Very much a work in progress yet...

I've built an aurora cam using a 4K Spinel camera which is built around a Sony IMX415 sensor.

Spinel UC80MPD

I installed the camera itself in a halogen security light enclosure--plenty of room after removing the halogen light fixture.  That is mounted on an electrical junction box.

Inside the electrical junction box is an Odroid XU4 running Ubuntu 20.04 and a python3 script I wrote to capture images at roughly 3 per minute beginning at nautical twilight in the evening and ending at nautical twilight the next morning.

After image capture all the images (roughly 1200 jpgs per night) are put together into a timelapse movie using ffmpeg.

The mp4 movie is then uploaded to the StarHouse Observatory web site and is available for viewing below.


Currently the images are obtained using the Video4Linux software.  v4l2-ctl is used to bump the gain to 200 and to set the exposure to manual and the maximum exposure time.  Instead of seconds exposed it is in units with the maximum to be 10000.  I believe this roughly translates to about 1/3 of a second--not really enough to capture very many stars in the North.   Casseopeia is readily recognizable in the early evening and the Big Dipper is just coming into frame before the end of the run.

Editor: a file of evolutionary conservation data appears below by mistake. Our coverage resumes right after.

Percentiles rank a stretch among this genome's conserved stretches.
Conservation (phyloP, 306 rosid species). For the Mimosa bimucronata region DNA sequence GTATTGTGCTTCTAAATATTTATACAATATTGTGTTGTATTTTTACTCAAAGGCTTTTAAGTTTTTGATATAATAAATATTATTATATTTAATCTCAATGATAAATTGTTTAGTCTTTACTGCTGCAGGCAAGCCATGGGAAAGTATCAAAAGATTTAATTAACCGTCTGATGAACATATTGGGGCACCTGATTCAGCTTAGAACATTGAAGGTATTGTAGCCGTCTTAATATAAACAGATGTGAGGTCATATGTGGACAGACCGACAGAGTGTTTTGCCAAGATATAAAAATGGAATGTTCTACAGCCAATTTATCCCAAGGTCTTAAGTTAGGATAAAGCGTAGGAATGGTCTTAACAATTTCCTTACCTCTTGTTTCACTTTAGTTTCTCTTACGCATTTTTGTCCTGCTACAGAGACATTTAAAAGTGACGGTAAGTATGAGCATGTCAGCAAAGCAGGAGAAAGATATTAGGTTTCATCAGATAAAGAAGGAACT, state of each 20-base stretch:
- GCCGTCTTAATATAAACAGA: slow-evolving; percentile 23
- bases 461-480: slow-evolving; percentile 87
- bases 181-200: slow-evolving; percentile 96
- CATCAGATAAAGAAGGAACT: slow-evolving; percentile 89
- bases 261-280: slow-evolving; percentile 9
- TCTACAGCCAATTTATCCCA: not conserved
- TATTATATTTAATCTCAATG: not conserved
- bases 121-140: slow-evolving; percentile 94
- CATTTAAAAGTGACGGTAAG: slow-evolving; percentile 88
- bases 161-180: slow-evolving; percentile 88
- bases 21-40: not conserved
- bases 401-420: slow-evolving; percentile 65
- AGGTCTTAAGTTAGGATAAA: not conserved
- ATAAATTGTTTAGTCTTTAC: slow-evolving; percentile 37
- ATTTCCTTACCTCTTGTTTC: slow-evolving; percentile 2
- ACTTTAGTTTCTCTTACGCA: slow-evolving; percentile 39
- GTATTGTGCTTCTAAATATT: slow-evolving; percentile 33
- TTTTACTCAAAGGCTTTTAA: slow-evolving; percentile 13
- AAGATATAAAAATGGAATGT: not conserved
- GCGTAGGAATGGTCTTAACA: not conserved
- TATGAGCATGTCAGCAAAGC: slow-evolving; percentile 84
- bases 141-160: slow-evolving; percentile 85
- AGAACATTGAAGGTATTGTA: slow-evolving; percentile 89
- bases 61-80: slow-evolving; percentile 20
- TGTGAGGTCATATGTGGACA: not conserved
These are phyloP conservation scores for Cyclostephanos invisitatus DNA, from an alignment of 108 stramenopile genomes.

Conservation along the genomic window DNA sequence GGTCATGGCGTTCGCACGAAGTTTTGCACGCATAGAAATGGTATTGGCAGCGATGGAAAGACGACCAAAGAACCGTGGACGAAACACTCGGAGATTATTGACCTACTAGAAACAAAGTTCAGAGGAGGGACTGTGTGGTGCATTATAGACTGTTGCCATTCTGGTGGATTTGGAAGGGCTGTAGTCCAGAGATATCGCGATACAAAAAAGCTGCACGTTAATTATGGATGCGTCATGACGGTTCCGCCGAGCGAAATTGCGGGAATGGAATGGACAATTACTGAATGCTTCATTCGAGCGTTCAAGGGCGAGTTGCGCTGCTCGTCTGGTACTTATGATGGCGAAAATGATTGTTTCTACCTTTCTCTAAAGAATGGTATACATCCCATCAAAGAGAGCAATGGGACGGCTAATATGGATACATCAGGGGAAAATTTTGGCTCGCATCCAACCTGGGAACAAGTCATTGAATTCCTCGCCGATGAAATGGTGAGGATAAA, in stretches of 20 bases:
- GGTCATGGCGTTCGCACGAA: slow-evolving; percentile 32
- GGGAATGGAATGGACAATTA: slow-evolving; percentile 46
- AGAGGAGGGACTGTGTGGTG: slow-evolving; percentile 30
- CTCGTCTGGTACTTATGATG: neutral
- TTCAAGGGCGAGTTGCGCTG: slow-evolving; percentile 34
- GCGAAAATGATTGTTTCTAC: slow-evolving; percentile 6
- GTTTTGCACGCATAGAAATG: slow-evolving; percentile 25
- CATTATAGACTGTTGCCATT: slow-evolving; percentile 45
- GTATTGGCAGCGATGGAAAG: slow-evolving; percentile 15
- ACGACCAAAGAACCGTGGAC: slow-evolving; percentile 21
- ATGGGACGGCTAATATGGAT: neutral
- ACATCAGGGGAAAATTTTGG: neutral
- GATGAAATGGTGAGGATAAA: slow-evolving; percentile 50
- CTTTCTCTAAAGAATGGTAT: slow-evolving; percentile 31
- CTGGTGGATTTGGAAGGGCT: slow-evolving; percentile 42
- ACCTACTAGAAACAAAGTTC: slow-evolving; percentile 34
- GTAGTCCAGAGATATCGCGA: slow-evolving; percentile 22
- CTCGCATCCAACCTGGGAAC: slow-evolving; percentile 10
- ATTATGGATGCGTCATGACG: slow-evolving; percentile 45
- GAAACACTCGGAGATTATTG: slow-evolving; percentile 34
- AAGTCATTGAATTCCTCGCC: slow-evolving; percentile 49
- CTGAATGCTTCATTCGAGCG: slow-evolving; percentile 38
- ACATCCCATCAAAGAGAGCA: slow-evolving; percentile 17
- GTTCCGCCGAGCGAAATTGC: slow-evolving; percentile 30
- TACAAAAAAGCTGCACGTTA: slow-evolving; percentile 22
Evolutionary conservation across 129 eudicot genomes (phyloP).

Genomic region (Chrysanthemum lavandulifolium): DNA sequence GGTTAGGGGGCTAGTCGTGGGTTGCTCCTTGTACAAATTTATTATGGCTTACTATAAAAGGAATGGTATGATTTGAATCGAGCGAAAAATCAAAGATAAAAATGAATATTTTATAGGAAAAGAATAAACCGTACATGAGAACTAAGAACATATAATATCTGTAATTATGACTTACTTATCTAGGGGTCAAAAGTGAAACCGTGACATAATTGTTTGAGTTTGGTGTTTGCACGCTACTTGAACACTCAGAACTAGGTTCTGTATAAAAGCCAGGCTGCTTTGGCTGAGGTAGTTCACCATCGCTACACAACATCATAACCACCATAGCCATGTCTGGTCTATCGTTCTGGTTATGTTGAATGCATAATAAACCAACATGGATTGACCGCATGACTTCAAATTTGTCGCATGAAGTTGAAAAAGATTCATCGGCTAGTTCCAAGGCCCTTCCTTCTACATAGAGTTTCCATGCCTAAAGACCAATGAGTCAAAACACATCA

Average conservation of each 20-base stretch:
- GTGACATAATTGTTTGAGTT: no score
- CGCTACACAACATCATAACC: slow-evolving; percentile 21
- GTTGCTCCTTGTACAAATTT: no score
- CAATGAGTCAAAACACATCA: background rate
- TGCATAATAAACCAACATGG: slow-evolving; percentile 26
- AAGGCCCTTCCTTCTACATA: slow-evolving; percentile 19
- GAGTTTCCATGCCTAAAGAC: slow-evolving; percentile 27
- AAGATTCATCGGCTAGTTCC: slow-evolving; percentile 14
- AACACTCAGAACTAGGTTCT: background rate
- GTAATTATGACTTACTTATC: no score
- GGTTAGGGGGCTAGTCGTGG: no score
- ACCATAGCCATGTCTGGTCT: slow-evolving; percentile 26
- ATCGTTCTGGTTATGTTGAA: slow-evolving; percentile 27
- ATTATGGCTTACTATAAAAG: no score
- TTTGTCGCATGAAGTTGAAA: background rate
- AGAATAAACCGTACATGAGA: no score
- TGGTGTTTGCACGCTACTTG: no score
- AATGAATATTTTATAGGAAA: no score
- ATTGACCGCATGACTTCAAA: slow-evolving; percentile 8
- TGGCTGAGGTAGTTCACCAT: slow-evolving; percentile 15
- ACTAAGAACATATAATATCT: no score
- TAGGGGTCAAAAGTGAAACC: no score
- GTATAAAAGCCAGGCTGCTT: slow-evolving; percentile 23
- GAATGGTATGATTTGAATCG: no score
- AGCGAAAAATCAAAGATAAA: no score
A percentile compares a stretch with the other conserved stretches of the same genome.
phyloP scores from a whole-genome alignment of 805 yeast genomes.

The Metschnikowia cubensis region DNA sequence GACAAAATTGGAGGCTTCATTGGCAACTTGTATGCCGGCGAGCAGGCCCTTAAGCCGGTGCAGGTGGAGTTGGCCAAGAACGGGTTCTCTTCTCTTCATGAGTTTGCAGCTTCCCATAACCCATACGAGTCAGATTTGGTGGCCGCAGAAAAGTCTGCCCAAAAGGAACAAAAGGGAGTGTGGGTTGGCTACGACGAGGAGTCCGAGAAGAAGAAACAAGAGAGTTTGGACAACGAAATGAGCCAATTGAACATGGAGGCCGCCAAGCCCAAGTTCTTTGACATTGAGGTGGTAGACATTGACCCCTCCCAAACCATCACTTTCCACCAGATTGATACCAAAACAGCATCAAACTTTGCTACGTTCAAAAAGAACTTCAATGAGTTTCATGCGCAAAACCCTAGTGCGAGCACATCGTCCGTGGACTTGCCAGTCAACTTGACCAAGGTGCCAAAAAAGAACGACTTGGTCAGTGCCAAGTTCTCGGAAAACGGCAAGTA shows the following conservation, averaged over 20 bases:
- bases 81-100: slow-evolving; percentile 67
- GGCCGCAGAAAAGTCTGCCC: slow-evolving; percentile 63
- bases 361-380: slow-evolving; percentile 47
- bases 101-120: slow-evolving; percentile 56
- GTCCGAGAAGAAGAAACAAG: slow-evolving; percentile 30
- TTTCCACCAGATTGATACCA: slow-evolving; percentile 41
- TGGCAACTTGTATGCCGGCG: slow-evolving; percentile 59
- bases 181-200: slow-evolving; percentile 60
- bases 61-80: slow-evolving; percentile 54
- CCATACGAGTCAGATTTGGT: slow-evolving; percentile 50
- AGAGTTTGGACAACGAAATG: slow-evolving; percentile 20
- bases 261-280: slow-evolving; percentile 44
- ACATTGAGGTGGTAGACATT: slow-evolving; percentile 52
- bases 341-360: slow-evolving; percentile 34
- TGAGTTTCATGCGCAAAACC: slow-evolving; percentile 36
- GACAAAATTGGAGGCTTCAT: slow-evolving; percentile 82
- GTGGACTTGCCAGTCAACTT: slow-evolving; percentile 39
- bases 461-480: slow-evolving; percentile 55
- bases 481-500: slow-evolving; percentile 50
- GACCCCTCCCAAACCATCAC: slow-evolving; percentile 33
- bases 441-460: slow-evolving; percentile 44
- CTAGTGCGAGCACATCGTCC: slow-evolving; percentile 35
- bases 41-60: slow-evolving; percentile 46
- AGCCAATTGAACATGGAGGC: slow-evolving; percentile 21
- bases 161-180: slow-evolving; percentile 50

fswebcam is used to do the actual image capture and make the jpg.

Image stacking will be required to reduce the noise introduced by the gain set moderately high and to enhance the visible stars.  As a part of that I'm transitioning to either OpenCV or SciPy.  Either can capture video images far faster than fswebcam.  Both should allow image stacking in memory before writing the image data to a png file.